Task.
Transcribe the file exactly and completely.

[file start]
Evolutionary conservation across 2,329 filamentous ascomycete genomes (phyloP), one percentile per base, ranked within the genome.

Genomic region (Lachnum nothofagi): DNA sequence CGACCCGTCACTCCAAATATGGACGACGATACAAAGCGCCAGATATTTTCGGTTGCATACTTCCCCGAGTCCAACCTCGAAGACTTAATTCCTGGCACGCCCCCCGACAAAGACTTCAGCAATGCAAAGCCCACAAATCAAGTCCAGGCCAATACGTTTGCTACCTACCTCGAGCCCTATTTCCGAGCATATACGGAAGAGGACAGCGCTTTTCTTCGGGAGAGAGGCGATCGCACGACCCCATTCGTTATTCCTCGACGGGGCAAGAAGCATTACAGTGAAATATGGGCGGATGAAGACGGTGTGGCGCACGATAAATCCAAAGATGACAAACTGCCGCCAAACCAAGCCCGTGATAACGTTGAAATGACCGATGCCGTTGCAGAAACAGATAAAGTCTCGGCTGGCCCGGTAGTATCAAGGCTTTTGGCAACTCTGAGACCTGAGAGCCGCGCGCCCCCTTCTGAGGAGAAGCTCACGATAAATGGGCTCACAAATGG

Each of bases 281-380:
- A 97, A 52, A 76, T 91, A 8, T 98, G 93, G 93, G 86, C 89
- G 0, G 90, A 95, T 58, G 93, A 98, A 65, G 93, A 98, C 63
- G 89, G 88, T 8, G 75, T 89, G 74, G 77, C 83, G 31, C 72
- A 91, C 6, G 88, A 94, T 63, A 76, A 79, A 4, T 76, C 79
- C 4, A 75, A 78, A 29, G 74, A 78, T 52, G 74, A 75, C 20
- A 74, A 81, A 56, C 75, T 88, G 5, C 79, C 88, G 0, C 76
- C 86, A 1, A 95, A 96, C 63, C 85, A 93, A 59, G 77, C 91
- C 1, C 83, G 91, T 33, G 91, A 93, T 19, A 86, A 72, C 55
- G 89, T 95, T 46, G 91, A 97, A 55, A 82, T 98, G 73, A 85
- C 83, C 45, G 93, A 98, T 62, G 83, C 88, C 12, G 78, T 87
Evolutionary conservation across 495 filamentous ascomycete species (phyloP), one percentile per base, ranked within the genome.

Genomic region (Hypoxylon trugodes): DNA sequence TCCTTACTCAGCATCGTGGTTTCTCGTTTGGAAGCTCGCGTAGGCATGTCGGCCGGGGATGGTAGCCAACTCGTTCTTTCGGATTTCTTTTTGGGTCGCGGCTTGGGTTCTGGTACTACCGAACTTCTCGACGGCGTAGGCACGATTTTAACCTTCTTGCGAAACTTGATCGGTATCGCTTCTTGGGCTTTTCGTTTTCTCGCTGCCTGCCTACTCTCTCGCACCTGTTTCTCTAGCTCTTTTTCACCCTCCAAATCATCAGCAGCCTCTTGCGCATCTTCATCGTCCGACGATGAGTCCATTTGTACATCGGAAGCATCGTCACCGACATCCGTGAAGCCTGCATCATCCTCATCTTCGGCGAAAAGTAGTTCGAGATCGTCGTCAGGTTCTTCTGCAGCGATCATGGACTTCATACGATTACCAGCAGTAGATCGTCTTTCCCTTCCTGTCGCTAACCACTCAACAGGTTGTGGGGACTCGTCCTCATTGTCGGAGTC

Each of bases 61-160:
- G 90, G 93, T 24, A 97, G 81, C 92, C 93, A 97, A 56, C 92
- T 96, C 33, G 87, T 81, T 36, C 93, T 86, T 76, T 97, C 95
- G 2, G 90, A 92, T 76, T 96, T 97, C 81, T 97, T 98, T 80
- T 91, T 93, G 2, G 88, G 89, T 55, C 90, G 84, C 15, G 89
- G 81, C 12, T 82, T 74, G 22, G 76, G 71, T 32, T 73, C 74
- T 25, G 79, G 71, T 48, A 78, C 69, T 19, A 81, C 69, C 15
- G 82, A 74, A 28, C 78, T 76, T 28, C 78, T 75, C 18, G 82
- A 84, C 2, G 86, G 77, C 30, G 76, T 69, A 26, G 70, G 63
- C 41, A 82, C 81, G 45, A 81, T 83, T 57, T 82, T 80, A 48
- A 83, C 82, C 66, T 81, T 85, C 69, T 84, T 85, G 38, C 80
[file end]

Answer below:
Evolutionary conservation across 2,329 filamentous ascomycete genomes (phyloP), one percentile per base, ranked within the genome.

Genomic region (Lachnum nothofagi): DNA sequence CGACCCGTCACTCCAAATATGGACGACGATACAAAGCGCCAGATATTTTCGGTTGCATACTTCCCCGAGTCCAACCTCGAAGACTTAATTCCTGGCACGCCCCCCGACAAAGACTTCAGCAATGCAAAGCCCACAAATCAAGTCCAGGCCAATACGTTTGCTACCTACCTCGAGCCCTATTTCCGAGCATATACGGAAGAGGACAGCGCTTTTCTTCGGGAGAGAGGCGATCGCACGACCCCATTCGTTATTCCTCGACGGGGCAAGAAGCATTACAGTGAAATATGGGCGGATGAAGACGGTGTGGCGCACGATAAATCCAAAGATGACAAACTGCCGCCAAACCAAGCCCGTGATAACGTTGAAATGACCGATGCCGTTGCAGAAACAGATAAAGTCTCGGCTGGCCCGGTAGTATCAAGGCTTTTGGCAACTCTGAGACCTGAGAGCCGCGCGCCCCCTTCTGAGGAGAAGCTCACGATAAATGGGCTCACAAATGG

Each of bases 281-380:
- A 97, A 52, A 76, T 91, A 8, T 98, G 93, G 93, G 86, C 89
- G 0, G 90, A 95, T 58, G 93, A 98, A 65, G 93, A 98, C 63
- G 89, G 88, T 8, G 75, T 89, G 74, G 77, C 83, G 31, C 72
- A 91, C 6, G 88, A 94, T 63, A 76, A 79, A 4, T 76, C 79
- C 4, A 75, A 78, A 29, G 74, A 78, T 52, G 74, A 75, C 20
- A 74, A 81, A 56, C 75, T 88, G 5, C 79, C 88, G 0, C 76
- C 86, A 1, A 95, A 96, C 63, C 85, A 93, A 59, G 77, C 91
- C 1, C 83, G 91, T 33, G 91, A 93, T 19, A 86, A 72, C 55
- G 89, T 95, T 46, G 91, A 97, A 55, A 82, T 98, G 73, A 85
- C 83, C 45, G 93, A 98, T 62, G 83, C 88, C 12, G 78, T 87
Evolutionary conservation across 495 filamentous ascomycete species (phyloP), one percentile per base, ranked within the genome.

Genomic region (Hypoxylon trugodes): DNA sequence TCCTTACTCAGCATCGTGGTTTCTCGTTTGGAAGCTCGCGTAGGCATGTCGGCCGGGGATGGTAGCCAACTCGTTCTTTCGGATTTCTTTTTGGGTCGCGGCTTGGGTTCTGGTACTACCGAACTTCTCGACGGCGTAGGCACGATTTTAACCTTCTTGCGAAACTTGATCGGTATCGCTTCTTGGGCTTTTCGTTTTCTCGCTGCCTGCCTACTCTCTCGCACCTGTTTCTCTAGCTCTTTTTCACCCTCCAAATCATCAGCAGCCTCTTGCGCATCTTCATCGTCCGACGATGAGTCCATTTGTACATCGGAAGCATCGTCACCGACATCCGTGAAGCCTGCATCATCCTCATCTTCGGCGAAAAGTAGTTCGAGATCGTCGTCAGGTTCTTCTGCAGCGATCATGGACTTCATACGATTACCAGCAGTAGATCGTCTTTCCCTTCCTGTCGCTAACCACTCAACAGGTTGTGGGGACTCGTCCTCATTGTCGGAGTC

Each of bases 61-160:
- G 90, G 93, T 24, A 97, G 81, C 92, C 93, A 97, A 56, C 92
- T 96, C 33, G 87, T 81, T 36, C 93, T 86, T 76, T 97, C 95
- G 2, G 90, A 92, T 76, T 96, T 97, C 81, T 97, T 98, T 80
- T 91, T 93, G 2, G 88, G 89, T 55, C 90, G 84, C 15, G 89
- G 81, C 12, T 82, T 74, G 22, G 76, G 71, T 32, T 73, C 74
- T 25, G 79, G 71, T 48, A 78, C 69, T 19, A 81, C 69, C 15
- G 82, A 74, A 28, C 78, T 76, T 28, C 78, T 75, C 18, G 82
- A 84, C 2, G 86, G 77, C 30, G 76, T 69, A 26, G 70, G 63
- C 41, A 82, C 81, G 45, A 81, T 83, T 57, T 82, T 80, A 48
- A 83, C 82, C 66, T 81, T 85, C 69, T 84, T 85, G 38, C 80